September is for new beginnings, for new school years, fresh supplies and shiny new clothes. But this year as I start my masters degree at Stanford I’m feeling a swirl of mixed emotions from utter and complete gratitude and joy to a vicious sense of lacking (or as my Brazilian friends might put it, saudades).
Here I am, beyond privileged to experience the extreme nerdiness of the Stanford bubble, to engage with peers and professors of the highest quality but that in itself doesn’t ensure any sense of security.
I know I’m not alone in feeling the weight of imposter syndrome (wait, like they really meant to choose me?) or the floating duck syndrome (gotta make sure I look like I’ve got it all together while my feet are actual frantically racing to keep me afloat below the surface) but it is a constant pressure to remind myself that they did want me. I wouldn’t be here if they didn’t think I could handle it and moreover, if I learned anything in Peace Corps, it’s that I don’t have to have it all together.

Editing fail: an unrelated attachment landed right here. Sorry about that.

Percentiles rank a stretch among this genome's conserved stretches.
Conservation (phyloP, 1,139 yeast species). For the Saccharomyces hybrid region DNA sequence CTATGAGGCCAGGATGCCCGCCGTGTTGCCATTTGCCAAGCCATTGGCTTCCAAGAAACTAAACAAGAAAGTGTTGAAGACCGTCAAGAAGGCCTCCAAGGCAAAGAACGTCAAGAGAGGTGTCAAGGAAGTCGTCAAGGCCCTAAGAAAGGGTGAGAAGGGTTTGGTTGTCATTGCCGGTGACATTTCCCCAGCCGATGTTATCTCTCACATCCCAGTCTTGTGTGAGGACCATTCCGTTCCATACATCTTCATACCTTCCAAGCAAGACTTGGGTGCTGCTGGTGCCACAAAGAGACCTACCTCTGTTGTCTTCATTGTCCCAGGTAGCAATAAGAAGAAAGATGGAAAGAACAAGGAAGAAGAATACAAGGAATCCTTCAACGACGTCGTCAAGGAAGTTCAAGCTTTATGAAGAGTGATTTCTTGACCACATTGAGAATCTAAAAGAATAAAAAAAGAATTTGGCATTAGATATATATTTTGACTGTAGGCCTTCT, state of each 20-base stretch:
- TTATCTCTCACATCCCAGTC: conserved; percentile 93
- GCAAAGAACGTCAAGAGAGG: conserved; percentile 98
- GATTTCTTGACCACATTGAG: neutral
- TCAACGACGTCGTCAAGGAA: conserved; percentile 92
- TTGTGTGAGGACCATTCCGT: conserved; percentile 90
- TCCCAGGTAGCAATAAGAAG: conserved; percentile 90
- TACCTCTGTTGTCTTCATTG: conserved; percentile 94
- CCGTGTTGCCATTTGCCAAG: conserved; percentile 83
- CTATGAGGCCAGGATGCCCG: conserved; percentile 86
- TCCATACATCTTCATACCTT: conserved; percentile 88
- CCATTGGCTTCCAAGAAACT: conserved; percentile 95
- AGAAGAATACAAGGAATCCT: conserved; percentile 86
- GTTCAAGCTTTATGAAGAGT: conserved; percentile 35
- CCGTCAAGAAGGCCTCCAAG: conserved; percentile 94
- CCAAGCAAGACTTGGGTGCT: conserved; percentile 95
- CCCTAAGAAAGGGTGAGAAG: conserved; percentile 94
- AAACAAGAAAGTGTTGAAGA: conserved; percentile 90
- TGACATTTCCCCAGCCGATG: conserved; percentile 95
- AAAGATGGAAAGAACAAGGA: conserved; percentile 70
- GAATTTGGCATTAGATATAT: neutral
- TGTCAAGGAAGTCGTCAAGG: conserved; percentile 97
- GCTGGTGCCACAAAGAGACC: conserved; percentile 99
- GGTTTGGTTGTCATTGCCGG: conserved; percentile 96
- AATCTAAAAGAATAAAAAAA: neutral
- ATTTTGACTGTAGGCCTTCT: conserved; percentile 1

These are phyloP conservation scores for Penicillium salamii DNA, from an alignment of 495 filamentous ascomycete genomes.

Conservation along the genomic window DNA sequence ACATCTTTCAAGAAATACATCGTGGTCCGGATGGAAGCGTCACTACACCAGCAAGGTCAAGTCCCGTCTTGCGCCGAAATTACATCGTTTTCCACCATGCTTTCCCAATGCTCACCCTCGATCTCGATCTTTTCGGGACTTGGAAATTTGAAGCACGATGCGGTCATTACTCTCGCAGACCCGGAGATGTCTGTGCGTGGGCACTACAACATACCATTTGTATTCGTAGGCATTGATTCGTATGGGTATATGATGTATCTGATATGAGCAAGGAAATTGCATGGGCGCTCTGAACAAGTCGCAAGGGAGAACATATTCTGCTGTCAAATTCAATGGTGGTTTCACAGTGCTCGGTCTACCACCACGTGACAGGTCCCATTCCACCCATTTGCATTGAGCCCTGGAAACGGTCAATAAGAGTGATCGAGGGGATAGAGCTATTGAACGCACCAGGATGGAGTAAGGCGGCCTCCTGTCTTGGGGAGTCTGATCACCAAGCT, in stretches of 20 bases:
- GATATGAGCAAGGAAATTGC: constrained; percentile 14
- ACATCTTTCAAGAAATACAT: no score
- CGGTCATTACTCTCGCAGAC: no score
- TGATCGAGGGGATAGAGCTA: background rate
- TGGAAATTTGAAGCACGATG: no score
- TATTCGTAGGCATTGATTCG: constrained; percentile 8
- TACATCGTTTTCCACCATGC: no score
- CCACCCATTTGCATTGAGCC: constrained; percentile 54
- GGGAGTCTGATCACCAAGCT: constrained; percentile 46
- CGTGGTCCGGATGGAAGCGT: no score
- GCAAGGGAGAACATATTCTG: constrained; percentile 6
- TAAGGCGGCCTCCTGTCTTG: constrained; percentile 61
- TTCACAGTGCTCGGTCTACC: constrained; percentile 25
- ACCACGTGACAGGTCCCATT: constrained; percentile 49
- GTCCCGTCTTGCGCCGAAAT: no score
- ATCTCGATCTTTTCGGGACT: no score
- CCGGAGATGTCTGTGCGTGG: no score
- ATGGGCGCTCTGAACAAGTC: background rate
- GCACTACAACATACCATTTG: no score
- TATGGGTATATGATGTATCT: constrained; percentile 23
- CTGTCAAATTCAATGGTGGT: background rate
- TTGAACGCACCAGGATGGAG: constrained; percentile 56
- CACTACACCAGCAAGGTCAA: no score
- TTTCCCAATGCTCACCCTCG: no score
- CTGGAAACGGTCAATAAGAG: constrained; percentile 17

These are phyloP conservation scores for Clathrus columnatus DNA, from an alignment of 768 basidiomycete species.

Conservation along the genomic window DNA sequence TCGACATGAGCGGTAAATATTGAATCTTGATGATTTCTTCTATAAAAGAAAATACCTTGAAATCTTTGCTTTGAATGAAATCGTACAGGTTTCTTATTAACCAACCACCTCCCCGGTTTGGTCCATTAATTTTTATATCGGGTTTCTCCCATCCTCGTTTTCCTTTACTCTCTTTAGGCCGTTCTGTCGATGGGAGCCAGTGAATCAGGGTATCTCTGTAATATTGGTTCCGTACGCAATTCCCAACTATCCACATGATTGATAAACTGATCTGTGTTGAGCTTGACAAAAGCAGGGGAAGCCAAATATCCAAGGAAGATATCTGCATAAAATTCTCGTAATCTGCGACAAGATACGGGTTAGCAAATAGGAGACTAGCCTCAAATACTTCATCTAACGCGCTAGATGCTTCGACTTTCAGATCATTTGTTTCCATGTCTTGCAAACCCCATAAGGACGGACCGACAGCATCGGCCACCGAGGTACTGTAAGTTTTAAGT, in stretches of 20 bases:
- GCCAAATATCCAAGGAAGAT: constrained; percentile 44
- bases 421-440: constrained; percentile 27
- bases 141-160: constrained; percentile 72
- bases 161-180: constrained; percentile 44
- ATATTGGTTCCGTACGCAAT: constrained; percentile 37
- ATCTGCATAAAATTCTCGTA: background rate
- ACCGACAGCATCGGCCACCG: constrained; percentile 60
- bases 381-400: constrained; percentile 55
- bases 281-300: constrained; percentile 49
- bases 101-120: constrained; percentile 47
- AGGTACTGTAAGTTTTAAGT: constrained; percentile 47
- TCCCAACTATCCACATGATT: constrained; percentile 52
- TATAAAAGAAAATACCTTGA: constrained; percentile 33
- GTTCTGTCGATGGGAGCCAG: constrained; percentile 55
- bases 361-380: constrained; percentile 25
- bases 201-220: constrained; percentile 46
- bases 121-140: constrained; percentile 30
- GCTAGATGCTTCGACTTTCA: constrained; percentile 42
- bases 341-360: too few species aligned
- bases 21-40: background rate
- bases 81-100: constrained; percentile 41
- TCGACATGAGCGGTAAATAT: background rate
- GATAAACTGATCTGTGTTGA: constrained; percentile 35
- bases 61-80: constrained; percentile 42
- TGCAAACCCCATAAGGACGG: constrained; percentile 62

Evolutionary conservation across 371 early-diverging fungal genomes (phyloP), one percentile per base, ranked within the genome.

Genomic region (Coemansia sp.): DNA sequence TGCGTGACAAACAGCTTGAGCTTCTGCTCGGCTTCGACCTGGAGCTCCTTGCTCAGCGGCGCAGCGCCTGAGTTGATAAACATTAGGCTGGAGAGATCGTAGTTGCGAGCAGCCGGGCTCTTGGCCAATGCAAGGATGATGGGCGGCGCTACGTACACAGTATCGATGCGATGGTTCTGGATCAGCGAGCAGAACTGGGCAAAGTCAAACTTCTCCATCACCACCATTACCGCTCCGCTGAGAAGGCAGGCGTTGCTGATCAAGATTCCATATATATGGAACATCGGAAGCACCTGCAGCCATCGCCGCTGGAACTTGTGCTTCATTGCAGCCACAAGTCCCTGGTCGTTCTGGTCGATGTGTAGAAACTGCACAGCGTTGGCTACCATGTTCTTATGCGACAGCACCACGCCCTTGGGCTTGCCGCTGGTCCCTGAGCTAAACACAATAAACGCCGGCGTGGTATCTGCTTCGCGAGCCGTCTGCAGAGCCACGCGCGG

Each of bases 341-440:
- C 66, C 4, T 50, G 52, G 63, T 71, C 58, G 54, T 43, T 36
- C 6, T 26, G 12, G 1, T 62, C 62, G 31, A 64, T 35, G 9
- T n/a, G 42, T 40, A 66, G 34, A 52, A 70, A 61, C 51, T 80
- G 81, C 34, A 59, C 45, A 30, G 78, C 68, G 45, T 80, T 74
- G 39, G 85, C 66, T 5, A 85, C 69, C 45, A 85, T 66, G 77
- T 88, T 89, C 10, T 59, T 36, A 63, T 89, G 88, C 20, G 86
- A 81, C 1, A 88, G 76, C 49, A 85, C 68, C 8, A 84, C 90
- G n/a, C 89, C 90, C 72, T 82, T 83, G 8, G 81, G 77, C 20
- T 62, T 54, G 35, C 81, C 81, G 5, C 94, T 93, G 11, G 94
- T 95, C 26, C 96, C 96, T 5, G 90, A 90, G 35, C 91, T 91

The difference is astronomical. Here I am in an environment that openly discusses mental health and prioritizes the health of its students, a place that encourages students to collaborate and reach out for assistance in order to level the burden. Here I am, not isolated by 7 hours of hectic taxi rides but with resources at the tips of my fingers as soon as I decide I want them.
It’s with that in mind that I find myself thinking joyfully “first day of school! First day of school!” (in a Nemo voice). It’s with the recognition that I don’t have to command a class of 50-100 students that I suddenly can’t wait to get back in the classroom, this time to feed my thirst for knowledge.